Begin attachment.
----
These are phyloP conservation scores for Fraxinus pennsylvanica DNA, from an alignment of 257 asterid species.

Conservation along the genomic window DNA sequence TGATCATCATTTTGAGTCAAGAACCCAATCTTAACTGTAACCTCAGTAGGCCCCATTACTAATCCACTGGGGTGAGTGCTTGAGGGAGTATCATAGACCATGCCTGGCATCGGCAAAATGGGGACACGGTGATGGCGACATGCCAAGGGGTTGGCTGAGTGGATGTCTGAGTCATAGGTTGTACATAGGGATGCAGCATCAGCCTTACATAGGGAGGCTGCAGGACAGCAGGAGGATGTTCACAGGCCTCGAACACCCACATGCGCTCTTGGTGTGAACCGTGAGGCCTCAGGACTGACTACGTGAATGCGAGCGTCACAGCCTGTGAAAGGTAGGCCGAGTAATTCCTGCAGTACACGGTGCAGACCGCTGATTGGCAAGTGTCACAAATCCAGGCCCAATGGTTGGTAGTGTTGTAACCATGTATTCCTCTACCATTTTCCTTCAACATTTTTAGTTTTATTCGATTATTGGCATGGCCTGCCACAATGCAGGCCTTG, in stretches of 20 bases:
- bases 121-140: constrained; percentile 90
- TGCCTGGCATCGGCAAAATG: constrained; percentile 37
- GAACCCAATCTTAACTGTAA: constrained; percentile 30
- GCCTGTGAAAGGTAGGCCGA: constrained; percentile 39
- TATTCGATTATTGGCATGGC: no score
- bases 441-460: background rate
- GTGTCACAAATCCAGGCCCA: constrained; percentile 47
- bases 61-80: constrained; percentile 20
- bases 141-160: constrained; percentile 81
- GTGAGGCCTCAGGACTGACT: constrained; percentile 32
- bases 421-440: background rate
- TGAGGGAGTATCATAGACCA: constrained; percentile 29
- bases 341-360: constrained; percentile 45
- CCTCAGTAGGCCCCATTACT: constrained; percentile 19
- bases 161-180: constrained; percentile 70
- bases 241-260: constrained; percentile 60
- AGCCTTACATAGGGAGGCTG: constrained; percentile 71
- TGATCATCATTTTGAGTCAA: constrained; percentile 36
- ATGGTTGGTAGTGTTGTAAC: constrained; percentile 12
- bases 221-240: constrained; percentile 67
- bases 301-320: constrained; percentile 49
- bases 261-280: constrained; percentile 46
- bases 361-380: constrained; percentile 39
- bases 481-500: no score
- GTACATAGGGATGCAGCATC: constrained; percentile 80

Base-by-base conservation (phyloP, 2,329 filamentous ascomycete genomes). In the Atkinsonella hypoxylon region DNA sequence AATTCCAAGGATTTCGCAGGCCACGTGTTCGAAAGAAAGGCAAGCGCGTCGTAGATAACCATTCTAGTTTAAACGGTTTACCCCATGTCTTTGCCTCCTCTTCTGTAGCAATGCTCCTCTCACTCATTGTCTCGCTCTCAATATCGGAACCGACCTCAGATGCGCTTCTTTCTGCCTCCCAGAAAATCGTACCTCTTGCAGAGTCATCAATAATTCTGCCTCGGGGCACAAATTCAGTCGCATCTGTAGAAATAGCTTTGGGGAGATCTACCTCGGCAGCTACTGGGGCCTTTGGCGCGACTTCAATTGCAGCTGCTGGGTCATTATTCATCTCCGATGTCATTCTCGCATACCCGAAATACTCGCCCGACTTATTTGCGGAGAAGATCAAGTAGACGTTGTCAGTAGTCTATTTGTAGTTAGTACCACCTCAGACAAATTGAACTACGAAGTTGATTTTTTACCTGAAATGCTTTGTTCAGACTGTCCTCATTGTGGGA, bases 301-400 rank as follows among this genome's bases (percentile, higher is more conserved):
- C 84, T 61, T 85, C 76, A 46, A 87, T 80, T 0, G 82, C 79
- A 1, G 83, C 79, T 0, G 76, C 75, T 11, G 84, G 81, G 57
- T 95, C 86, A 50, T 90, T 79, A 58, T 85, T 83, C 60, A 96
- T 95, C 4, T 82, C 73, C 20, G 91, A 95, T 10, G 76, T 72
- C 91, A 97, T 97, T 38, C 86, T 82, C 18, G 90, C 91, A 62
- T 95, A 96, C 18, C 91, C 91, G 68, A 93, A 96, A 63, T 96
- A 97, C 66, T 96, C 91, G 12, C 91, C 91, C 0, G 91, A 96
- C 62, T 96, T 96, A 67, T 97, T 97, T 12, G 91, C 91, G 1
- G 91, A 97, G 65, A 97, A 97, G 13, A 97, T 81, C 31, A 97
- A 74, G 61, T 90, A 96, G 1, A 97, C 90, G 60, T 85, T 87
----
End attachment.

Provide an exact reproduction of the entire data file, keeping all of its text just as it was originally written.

These are phyloP conservation scores for Fraxinus pennsylvanica DNA, from an alignment of 257 asterid species.

Conservation along the genomic window DNA sequence TGATCATCATTTTGAGTCAAGAACCCAATCTTAACTGTAACCTCAGTAGGCCCCATTACTAATCCACTGGGGTGAGTGCTTGAGGGAGTATCATAGACCATGCCTGGCATCGGCAAAATGGGGACACGGTGATGGCGACATGCCAAGGGGTTGGCTGAGTGGATGTCTGAGTCATAGGTTGTACATAGGGATGCAGCATCAGCCTTACATAGGGAGGCTGCAGGACAGCAGGAGGATGTTCACAGGCCTCGAACACCCACATGCGCTCTTGGTGTGAACCGTGAGGCCTCAGGACTGACTACGTGAATGCGAGCGTCACAGCCTGTGAAAGGTAGGCCGAGTAATTCCTGCAGTACACGGTGCAGACCGCTGATTGGCAAGTGTCACAAATCCAGGCCCAATGGTTGGTAGTGTTGTAACCATGTATTCCTCTACCATTTTCCTTCAACATTTTTAGTTTTATTCGATTATTGGCATGGCCTGCCACAATGCAGGCCTTG, in stretches of 20 bases:
- bases 121-140: constrained; percentile 90
- TGCCTGGCATCGGCAAAATG: constrained; percentile 37
- GAACCCAATCTTAACTGTAA: constrained; percentile 30
- GCCTGTGAAAGGTAGGCCGA: constrained; percentile 39
- TATTCGATTATTGGCATGGC: no score
- bases 441-460: background rate
- GTGTCACAAATCCAGGCCCA: constrained; percentile 47
- bases 61-80: constrained; percentile 20
- bases 141-160: constrained; percentile 81
- GTGAGGCCTCAGGACTGACT: constrained; percentile 32
- bases 421-440: background rate
- TGAGGGAGTATCATAGACCA: constrained; percentile 29
- bases 341-360: constrained; percentile 45
- CCTCAGTAGGCCCCATTACT: constrained; percentile 19
- bases 161-180: constrained; percentile 70
- bases 241-260: constrained; percentile 60
- AGCCTTACATAGGGAGGCTG: constrained; percentile 71
- TGATCATCATTTTGAGTCAA: constrained; percentile 36
- ATGGTTGGTAGTGTTGTAAC: constrained; percentile 12
- bases 221-240: constrained; percentile 67
- bases 301-320: constrained; percentile 49
- bases 261-280: constrained; percentile 46
- bases 361-380: constrained; percentile 39
- bases 481-500: no score
- GTACATAGGGATGCAGCATC: constrained; percentile 80

Base-by-base conservation (phyloP, 2,329 filamentous ascomycete genomes). In the Atkinsonella hypoxylon region DNA sequence AATTCCAAGGATTTCGCAGGCCACGTGTTCGAAAGAAAGGCAAGCGCGTCGTAGATAACCATTCTAGTTTAAACGGTTTACCCCATGTCTTTGCCTCCTCTTCTGTAGCAATGCTCCTCTCACTCATTGTCTCGCTCTCAATATCGGAACCGACCTCAGATGCGCTTCTTTCTGCCTCCCAGAAAATCGTACCTCTTGCAGAGTCATCAATAATTCTGCCTCGGGGCACAAATTCAGTCGCATCTGTAGAAATAGCTTTGGGGAGATCTACCTCGGCAGCTACTGGGGCCTTTGGCGCGACTTCAATTGCAGCTGCTGGGTCATTATTCATCTCCGATGTCATTCTCGCATACCCGAAATACTCGCCCGACTTATTTGCGGAGAAGATCAAGTAGACGTTGTCAGTAGTCTATTTGTAGTTAGTACCACCTCAGACAAATTGAACTACGAAGTTGATTTTTTACCTGAAATGCTTTGTTCAGACTGTCCTCATTGTGGGA, bases 301-400 rank as follows among this genome's bases (percentile, higher is more conserved):
- C 84, T 61, T 85, C 76, A 46, A 87, T 80, T 0, G 82, C 79
- A 1, G 83, C 79, T 0, G 76, C 75, T 11, G 84, G 81, G 57
- T 95, C 86, A 50, T 90, T 79, A 58, T 85, T 83, C 60, A 96
- T 95, C 4, T 82, C 73, C 20, G 91, A 95, T 10, G 76, T 72
- C 91, A 97, T 97, T 38, C 86, T 82, C 18, G 90, C 91, A 62
- T 95, A 96, C 18, C 91, C 91, G 68, A 93, A 96, A 63, T 96
- A 97, C 66, T 96, C 91, G 12, C 91, C 91, C 0, G 91, A 96
- C 62, T 96, T 96, A 67, T 97, T 97, T 12, G 91, C 91, G 1
- G 91, A 97, G 65, A 97, A 97, G 13, A 97, T 81, C 31, A 97
- A 74, G 61, T 90, A 96, G 1, A 97, C 90, G 60, T 85, T 87